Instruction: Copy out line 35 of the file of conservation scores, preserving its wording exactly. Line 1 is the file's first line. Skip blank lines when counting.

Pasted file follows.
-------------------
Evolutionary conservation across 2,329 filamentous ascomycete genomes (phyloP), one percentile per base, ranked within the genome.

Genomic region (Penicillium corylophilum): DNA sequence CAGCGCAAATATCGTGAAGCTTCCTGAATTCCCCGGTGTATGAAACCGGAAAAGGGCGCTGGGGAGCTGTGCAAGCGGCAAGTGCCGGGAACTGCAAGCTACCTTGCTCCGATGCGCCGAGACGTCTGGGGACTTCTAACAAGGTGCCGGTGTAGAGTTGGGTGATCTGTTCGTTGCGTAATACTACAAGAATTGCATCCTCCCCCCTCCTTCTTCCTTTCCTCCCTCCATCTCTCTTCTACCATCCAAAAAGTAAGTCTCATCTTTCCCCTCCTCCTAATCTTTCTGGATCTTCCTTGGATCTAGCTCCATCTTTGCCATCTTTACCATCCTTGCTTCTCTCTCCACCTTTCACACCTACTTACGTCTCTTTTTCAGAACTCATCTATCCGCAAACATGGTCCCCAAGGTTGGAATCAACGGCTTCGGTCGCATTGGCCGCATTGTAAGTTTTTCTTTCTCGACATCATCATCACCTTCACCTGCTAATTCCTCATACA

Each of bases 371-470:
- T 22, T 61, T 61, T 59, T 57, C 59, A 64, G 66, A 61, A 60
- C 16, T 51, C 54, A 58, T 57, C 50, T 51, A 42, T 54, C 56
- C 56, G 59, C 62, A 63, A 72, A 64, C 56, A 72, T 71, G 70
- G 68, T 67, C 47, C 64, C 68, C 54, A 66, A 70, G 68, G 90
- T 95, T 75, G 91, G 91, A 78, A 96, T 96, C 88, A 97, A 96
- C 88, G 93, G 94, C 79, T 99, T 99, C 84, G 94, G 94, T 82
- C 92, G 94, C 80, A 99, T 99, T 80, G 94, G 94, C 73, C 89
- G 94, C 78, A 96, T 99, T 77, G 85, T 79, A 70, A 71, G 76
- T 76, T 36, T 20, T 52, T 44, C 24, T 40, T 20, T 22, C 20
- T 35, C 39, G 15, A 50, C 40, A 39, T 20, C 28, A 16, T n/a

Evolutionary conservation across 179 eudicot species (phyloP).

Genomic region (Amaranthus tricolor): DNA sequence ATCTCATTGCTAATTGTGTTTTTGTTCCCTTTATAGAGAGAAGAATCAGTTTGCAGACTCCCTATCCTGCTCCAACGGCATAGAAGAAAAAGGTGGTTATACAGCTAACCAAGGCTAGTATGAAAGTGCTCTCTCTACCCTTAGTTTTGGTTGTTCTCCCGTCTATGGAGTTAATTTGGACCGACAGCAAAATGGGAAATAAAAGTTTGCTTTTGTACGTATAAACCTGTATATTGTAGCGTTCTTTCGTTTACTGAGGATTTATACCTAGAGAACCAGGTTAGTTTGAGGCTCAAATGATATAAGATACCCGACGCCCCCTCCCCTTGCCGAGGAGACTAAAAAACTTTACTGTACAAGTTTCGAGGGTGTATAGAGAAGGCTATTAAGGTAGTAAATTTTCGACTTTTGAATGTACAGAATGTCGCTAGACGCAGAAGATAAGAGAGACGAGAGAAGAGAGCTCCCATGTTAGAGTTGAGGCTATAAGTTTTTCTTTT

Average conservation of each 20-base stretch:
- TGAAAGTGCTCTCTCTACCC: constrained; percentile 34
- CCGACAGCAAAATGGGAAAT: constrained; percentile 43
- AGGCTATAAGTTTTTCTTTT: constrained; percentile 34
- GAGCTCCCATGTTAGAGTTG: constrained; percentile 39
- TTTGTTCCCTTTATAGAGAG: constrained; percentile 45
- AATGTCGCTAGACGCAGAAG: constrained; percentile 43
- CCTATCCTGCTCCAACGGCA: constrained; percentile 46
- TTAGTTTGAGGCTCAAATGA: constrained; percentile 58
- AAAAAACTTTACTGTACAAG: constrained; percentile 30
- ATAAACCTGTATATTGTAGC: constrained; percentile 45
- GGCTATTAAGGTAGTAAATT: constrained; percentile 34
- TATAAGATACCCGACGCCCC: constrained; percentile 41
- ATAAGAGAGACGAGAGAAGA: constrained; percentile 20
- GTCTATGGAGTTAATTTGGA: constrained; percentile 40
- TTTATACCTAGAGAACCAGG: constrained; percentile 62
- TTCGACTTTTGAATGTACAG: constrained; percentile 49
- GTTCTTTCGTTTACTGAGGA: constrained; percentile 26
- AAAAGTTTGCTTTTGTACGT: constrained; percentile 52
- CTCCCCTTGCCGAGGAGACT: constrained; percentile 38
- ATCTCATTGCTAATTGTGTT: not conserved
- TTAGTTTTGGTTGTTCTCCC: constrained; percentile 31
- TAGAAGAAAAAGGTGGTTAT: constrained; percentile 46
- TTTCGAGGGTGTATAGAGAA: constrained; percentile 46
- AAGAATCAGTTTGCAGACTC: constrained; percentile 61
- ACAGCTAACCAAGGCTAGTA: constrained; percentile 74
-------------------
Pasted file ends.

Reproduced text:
- CTCCCCTTGCCGAGGAGACT: constrained; percentile 38